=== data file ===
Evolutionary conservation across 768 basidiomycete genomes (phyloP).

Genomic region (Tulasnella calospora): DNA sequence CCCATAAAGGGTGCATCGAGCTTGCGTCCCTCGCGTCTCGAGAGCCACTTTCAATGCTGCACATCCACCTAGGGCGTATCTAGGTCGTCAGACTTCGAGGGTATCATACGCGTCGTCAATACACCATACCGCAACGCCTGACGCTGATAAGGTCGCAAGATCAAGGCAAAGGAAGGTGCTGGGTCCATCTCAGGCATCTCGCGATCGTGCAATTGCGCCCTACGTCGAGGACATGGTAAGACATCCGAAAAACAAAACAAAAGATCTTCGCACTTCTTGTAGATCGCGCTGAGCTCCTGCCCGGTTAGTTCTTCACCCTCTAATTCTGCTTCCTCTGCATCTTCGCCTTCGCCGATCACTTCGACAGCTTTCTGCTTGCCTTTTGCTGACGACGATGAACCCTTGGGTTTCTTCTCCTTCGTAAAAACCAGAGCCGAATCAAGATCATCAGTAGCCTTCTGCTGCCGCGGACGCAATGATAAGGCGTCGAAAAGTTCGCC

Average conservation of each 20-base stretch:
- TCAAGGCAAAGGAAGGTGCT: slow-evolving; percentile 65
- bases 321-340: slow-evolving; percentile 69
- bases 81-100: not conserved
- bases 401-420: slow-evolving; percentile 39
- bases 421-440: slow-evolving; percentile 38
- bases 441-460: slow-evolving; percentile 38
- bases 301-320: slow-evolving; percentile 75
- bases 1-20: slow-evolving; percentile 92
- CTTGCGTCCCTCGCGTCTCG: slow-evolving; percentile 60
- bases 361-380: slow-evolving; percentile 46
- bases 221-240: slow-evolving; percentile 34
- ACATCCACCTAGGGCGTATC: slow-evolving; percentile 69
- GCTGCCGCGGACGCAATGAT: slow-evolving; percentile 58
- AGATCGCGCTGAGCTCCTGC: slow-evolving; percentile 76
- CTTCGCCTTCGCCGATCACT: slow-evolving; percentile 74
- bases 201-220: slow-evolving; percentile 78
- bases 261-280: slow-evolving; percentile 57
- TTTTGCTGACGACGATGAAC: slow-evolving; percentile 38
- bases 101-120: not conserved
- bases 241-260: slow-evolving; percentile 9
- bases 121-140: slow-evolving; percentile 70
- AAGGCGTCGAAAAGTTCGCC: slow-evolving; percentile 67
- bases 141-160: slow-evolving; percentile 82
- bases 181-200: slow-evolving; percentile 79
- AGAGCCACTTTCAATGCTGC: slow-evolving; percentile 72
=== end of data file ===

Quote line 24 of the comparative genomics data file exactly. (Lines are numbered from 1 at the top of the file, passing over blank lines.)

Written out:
- bases 121-140: slow-evolving; percentile 70